Cancers form a very large group of conditions which are extremely common causes of disease, disability, suffering and death. Nearly 40% of people will be diagnosed with one or another type of cancer in their lifetime and cancer causes nearly 30% of all deaths in the UK. Cancers are also very disparate, varying from minor skin excrescences to devastatingly fast spreading and fatal malignancies. The place of exercise in the prevention and management of such a wide spread of conditions is likewise very variable.
Exercise and cancer prevention
A large meta-analysis of 1.44 million individuals found that regular physical activity reduced the risk of 13 different cancers – by 10% for the breast up to 42% for the gullet. Other cancers which were prevented by physical activity included liver, lung, kidney, stomach, womb, bone marrow (ie leukaemia), colon, rectum and bladder. Overweight and obesity, the close relatives of lack of exercise, are among the commonest contributory causes of cancer. Exercise clearly has a preventive role here too. Avoidance of weight gain has been shown to reduce the risk of cancers of the colon, gullet, kidney, breast and womb.
Exercise in the treatment of cancer patients
When it comes to the treatment of cancers, exercise is attracting increasing attention. Evidence is emerging to show that regular exercise can reduce recurrence of treated cancers after medical and surgical treatment and also prolong life. In one study of breast cancer, exercise treatment was associated with double the chance of survival over eight years. The chance of recurrence was reduced by a third..
Quality of life as well as survival is a further important advantage of exercise for cancer patients. A number of centres use exercise in the treatment of prostate cancer with encouraging results. Benefits include reduced rates of progression. A trial of football playing in prostate cancer patients showed increased bone density, better mental health scores and lower rates of hospital admission in the players. One success was that more than half of the footballing participants continued even when they had to pay their own membership fees after the trial ended!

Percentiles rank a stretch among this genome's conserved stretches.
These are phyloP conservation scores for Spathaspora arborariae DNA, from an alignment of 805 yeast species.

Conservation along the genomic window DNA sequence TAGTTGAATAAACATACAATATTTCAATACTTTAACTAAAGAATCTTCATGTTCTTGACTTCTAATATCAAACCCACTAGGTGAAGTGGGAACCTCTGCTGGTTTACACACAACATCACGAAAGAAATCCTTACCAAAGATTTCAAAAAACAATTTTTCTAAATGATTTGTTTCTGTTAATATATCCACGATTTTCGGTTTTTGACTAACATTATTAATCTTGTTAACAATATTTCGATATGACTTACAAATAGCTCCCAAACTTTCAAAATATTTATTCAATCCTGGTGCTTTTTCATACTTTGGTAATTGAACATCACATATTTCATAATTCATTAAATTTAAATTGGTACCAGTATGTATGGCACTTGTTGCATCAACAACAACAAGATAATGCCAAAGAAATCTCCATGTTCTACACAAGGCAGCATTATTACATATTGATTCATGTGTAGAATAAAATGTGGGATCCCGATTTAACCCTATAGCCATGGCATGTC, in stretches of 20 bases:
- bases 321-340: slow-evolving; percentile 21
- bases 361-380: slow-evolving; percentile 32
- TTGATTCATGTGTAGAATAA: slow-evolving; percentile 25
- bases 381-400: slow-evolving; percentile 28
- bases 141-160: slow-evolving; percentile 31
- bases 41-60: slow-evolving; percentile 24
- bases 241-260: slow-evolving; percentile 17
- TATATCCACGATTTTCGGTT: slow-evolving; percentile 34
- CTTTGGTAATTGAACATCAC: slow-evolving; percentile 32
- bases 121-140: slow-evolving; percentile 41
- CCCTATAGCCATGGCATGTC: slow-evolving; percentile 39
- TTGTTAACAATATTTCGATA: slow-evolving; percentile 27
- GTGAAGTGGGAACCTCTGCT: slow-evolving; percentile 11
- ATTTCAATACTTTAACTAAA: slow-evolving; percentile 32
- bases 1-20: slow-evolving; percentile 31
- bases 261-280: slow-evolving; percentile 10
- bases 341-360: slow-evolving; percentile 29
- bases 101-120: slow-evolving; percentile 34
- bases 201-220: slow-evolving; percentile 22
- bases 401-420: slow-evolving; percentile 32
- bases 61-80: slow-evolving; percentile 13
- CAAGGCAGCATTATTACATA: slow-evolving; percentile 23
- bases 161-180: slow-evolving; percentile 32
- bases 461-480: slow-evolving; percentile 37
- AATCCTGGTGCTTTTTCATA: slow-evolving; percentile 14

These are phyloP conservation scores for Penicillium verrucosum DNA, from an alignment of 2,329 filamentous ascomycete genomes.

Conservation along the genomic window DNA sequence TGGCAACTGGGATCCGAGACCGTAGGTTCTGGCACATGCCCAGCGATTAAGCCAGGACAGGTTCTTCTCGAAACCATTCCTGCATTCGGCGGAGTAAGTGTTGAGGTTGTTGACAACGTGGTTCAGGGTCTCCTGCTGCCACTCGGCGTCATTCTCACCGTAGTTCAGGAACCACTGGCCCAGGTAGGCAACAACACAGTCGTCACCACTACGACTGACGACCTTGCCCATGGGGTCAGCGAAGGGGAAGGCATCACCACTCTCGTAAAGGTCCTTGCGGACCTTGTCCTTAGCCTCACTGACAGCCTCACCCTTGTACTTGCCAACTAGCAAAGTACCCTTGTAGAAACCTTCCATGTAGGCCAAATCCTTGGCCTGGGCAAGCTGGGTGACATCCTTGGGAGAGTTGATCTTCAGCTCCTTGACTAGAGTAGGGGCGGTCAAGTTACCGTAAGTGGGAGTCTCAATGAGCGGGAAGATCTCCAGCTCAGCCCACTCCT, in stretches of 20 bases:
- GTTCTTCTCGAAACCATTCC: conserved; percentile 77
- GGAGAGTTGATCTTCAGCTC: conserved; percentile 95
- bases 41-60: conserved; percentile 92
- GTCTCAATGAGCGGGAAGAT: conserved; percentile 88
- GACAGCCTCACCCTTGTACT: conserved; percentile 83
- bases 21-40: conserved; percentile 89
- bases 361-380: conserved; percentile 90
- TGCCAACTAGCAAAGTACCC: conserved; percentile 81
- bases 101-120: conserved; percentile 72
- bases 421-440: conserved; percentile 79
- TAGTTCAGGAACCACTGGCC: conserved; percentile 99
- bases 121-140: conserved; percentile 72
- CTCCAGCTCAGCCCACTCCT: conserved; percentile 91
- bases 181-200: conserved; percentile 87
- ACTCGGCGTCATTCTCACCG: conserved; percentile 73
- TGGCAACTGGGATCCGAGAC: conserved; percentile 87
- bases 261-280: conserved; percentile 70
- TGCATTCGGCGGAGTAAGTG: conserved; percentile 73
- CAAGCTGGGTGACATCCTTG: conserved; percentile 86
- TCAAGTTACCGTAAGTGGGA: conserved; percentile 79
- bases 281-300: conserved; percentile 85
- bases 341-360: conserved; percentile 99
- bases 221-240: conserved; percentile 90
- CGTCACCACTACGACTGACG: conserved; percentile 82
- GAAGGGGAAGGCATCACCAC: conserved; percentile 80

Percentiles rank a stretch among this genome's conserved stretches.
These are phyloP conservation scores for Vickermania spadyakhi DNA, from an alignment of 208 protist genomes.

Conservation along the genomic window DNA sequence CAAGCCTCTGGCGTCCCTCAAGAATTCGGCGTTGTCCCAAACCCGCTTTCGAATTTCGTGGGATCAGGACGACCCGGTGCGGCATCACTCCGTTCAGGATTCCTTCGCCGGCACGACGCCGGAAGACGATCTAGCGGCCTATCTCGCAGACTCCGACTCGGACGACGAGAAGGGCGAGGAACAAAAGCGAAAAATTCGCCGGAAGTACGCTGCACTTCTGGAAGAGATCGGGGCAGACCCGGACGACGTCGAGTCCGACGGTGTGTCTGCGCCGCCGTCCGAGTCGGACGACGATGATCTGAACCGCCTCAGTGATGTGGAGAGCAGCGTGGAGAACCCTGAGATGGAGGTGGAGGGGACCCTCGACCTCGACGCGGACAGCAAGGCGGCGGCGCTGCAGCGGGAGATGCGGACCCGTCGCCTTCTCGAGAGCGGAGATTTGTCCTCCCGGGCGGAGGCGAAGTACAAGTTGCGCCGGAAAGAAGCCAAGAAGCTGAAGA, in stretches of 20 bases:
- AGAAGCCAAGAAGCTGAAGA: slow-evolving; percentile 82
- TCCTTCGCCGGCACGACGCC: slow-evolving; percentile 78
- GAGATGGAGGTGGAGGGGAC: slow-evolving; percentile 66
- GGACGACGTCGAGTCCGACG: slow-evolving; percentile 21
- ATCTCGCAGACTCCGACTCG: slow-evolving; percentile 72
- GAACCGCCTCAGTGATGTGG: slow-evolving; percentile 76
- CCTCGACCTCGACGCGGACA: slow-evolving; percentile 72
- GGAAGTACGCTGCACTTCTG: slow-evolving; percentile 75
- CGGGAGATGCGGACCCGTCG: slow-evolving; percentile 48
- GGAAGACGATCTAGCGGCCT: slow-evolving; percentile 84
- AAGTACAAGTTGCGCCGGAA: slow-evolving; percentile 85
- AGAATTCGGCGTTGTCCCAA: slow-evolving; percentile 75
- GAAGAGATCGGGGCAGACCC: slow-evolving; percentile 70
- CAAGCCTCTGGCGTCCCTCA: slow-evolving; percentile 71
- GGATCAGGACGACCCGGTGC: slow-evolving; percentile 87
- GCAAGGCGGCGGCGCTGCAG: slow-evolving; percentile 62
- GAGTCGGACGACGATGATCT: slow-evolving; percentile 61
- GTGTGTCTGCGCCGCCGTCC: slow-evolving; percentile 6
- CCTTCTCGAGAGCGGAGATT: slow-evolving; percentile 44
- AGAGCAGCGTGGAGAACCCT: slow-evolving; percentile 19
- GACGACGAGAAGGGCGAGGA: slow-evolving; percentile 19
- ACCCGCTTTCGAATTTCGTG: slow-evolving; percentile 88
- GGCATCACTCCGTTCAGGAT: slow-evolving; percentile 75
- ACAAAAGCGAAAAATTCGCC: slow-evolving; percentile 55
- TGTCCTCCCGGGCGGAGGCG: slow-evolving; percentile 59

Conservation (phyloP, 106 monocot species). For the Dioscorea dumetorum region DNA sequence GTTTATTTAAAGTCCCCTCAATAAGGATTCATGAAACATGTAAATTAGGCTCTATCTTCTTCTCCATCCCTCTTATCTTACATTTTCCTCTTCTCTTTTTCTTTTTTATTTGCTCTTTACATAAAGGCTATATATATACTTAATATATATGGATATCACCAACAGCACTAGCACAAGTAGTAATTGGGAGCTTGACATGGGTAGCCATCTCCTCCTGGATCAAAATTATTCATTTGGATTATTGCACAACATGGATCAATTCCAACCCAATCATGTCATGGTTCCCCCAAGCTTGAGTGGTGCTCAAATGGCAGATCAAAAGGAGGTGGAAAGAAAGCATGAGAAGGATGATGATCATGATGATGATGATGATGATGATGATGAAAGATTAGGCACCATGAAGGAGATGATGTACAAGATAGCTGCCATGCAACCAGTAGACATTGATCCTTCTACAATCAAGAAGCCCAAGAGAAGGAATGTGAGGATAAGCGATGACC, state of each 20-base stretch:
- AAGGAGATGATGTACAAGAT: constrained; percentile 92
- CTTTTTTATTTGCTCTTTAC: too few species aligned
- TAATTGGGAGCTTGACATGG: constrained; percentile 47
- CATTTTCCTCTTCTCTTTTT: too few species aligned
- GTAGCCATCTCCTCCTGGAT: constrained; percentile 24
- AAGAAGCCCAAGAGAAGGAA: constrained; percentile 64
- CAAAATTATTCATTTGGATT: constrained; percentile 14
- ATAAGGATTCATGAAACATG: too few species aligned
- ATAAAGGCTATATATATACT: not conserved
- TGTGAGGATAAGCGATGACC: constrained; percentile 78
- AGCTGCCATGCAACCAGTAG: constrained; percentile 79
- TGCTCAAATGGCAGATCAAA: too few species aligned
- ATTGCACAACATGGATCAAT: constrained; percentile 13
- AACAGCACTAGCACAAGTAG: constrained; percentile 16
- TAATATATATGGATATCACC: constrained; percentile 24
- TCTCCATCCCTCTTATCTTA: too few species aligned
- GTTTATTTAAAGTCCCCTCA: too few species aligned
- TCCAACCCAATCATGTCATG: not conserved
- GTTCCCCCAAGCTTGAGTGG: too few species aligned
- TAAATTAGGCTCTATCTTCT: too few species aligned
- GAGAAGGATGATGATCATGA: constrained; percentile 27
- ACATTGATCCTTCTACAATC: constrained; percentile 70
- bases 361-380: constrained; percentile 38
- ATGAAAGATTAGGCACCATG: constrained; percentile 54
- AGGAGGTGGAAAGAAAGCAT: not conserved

Lung cancer provides another example. A recent article has promoted the use of exercise to treat patients with lung cancer 1. These patients usually present insufficient levels of physical activity and exercise, which contributes to quality of life impairment, reduction in functional capacity with skeletal muscle atrophy or weakness, and worsening of symptoms, particularly breathlessness. Exercise programmes have been shown to improve fatigue, quality of life, cardiorespiratory fitness, lung function, muscle mass and strength, and psychological status in patients with lung cancer. Moreover, physical fitness levels, especially cardiorespiratory endurance and muscular strength, are independent predictors of survival.
This neologism describes the use of fitness programmes to prepare patients for the forthcoming rigours of surgery, radiotherapy, chemotherapy etc. The fitter you are before treatment the better you will withstand the assaults of the medical profession and the better your outcomes, including mortality and resistance to all the complications of treatment. Poor physical fitness predicts adverse outcomes, particularly after surgery. Physical training has been shown to reduce postoperative complications and speed discharge. This applies also to all major surgery, particularly in older patients.
So, being at risk of or diagnosed with cancer are real indications for exercise – and remember, we are all a bit at risk.
- doi: 10.1634/theoncologist.2019-0463
- Clinical Medicine 2019;19:458-6